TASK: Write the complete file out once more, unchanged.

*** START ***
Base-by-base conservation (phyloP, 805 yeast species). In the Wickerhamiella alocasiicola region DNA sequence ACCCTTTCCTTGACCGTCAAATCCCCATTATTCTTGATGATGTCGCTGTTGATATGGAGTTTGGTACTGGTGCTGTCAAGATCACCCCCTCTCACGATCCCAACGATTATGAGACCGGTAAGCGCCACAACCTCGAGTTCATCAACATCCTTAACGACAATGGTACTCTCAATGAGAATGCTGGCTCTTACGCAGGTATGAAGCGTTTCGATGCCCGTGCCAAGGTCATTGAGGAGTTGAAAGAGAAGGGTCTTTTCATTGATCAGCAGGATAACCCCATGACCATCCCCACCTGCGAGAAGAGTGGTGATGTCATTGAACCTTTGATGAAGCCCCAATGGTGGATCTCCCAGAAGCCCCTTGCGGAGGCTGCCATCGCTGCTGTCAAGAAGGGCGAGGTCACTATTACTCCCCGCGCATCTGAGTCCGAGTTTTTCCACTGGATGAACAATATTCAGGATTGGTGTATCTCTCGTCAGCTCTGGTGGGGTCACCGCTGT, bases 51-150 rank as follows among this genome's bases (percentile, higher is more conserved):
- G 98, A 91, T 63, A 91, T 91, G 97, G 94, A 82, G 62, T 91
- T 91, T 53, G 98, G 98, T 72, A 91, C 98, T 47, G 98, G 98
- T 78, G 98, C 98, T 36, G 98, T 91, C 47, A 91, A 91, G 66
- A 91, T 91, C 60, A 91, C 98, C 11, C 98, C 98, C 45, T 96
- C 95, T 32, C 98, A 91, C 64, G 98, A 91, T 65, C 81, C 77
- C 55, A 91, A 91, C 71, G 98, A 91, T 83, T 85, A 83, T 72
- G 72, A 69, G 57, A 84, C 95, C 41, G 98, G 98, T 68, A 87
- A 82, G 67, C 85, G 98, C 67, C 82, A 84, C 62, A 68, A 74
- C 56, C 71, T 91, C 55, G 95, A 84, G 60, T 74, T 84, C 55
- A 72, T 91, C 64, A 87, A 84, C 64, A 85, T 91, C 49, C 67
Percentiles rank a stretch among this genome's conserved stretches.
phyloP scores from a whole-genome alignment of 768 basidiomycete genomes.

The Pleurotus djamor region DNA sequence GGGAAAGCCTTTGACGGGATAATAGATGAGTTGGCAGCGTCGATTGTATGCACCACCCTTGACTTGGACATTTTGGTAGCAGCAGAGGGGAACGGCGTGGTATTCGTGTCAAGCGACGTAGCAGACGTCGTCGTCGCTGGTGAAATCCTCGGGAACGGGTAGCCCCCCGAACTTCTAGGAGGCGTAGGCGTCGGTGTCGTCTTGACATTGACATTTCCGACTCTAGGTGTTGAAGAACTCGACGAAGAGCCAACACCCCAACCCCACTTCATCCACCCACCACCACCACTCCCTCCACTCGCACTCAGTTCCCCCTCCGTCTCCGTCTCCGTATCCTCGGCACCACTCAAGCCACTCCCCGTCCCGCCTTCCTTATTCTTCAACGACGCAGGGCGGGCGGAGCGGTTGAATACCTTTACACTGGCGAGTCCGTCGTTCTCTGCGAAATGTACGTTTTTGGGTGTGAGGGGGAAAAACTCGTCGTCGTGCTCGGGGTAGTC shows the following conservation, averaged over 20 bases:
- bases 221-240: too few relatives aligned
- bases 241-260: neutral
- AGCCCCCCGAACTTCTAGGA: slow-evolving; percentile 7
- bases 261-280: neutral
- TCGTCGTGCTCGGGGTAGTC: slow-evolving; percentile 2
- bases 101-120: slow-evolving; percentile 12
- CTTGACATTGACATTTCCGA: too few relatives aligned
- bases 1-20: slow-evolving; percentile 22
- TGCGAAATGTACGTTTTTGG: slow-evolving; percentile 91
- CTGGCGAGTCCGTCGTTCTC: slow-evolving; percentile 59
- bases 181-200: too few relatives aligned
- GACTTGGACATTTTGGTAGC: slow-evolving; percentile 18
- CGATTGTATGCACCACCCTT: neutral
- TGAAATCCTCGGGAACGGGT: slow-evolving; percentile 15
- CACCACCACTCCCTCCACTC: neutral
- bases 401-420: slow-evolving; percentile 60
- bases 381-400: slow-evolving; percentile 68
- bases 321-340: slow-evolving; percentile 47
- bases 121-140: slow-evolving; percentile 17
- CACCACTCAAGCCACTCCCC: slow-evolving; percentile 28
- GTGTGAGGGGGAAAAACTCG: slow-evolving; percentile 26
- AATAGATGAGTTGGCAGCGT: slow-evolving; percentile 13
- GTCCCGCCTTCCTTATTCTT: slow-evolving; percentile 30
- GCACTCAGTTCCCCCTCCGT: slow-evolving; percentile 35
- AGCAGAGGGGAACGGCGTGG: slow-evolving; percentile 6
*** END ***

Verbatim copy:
Base-by-base conservation (phyloP, 805 yeast species). In the Wickerhamiella alocasiicola region DNA sequence ACCCTTTCCTTGACCGTCAAATCCCCATTATTCTTGATGATGTCGCTGTTGATATGGAGTTTGGTACTGGTGCTGTCAAGATCACCCCCTCTCACGATCCCAACGATTATGAGACCGGTAAGCGCCACAACCTCGAGTTCATCAACATCCTTAACGACAATGGTACTCTCAATGAGAATGCTGGCTCTTACGCAGGTATGAAGCGTTTCGATGCCCGTGCCAAGGTCATTGAGGAGTTGAAAGAGAAGGGTCTTTTCATTGATCAGCAGGATAACCCCATGACCATCCCCACCTGCGAGAAGAGTGGTGATGTCATTGAACCTTTGATGAAGCCCCAATGGTGGATCTCCCAGAAGCCCCTTGCGGAGGCTGCCATCGCTGCTGTCAAGAAGGGCGAGGTCACTATTACTCCCCGCGCATCTGAGTCCGAGTTTTTCCACTGGATGAACAATATTCAGGATTGGTGTATCTCTCGTCAGCTCTGGTGGGGTCACCGCTGT, bases 51-150 rank as follows among this genome's bases (percentile, higher is more conserved):
- G 98, A 91, T 63, A 91, T 91, G 97, G 94, A 82, G 62, T 91
- T 91, T 53, G 98, G 98, T 72, A 91, C 98, T 47, G 98, G 98
- T 78, G 98, C 98, T 36, G 98, T 91, C 47, A 91, A 91, G 66
- A 91, T 91, C 60, A 91, C 98, C 11, C 98, C 98, C 45, T 96
- C 95, T 32, C 98, A 91, C 64, G 98, A 91, T 65, C 81, C 77
- C 55, A 91, A 91, C 71, G 98, A 91, T 83, T 85, A 83, T 72
- G 72, A 69, G 57, A 84, C 95, C 41, G 98, G 98, T 68, A 87
- A 82, G 67, C 85, G 98, C 67, C 82, A 84, C 62, A 68, A 74
- C 56, C 71, T 91, C 55, G 95, A 84, G 60, T 74, T 84, C 55
- A 72, T 91, C 64, A 87, A 84, C 64, A 85, T 91, C 49, C 67
Percentiles rank a stretch among this genome's conserved stretches.
phyloP scores from a whole-genome alignment of 768 basidiomycete genomes.

The Pleurotus djamor region DNA sequence GGGAAAGCCTTTGACGGGATAATAGATGAGTTGGCAGCGTCGATTGTATGCACCACCCTTGACTTGGACATTTTGGTAGCAGCAGAGGGGAACGGCGTGGTATTCGTGTCAAGCGACGTAGCAGACGTCGTCGTCGCTGGTGAAATCCTCGGGAACGGGTAGCCCCCCGAACTTCTAGGAGGCGTAGGCGTCGGTGTCGTCTTGACATTGACATTTCCGACTCTAGGTGTTGAAGAACTCGACGAAGAGCCAACACCCCAACCCCACTTCATCCACCCACCACCACCACTCCCTCCACTCGCACTCAGTTCCCCCTCCGTCTCCGTCTCCGTATCCTCGGCACCACTCAAGCCACTCCCCGTCCCGCCTTCCTTATTCTTCAACGACGCAGGGCGGGCGGAGCGGTTGAATACCTTTACACTGGCGAGTCCGTCGTTCTCTGCGAAATGTACGTTTTTGGGTGTGAGGGGGAAAAACTCGTCGTCGTGCTCGGGGTAGTC shows the following conservation, averaged over 20 bases:
- bases 221-240: too few relatives aligned
- bases 241-260: neutral
- AGCCCCCCGAACTTCTAGGA: slow-evolving; percentile 7
- bases 261-280: neutral
- TCGTCGTGCTCGGGGTAGTC: slow-evolving; percentile 2
- bases 101-120: slow-evolving; percentile 12
- CTTGACATTGACATTTCCGA: too few relatives aligned
- bases 1-20: slow-evolving; percentile 22
- TGCGAAATGTACGTTTTTGG: slow-evolving; percentile 91
- CTGGCGAGTCCGTCGTTCTC: slow-evolving; percentile 59
- bases 181-200: too few relatives aligned
- GACTTGGACATTTTGGTAGC: slow-evolving; percentile 18
- CGATTGTATGCACCACCCTT: neutral
- TGAAATCCTCGGGAACGGGT: slow-evolving; percentile 15
- CACCACCACTCCCTCCACTC: neutral
- bases 401-420: slow-evolving; percentile 60
- bases 381-400: slow-evolving; percentile 68
- bases 321-340: slow-evolving; percentile 47
- bases 121-140: slow-evolving; percentile 17
- CACCACTCAAGCCACTCCCC: slow-evolving; percentile 28
- GTGTGAGGGGGAAAAACTCG: slow-evolving; percentile 26
- AATAGATGAGTTGGCAGCGT: slow-evolving; percentile 13
- GTCCCGCCTTCCTTATTCTT: slow-evolving; percentile 30
- GCACTCAGTTCCCCCTCCGT: slow-evolving; percentile 35
- AGCAGAGGGGAACGGCGTGG: slow-evolving; percentile 6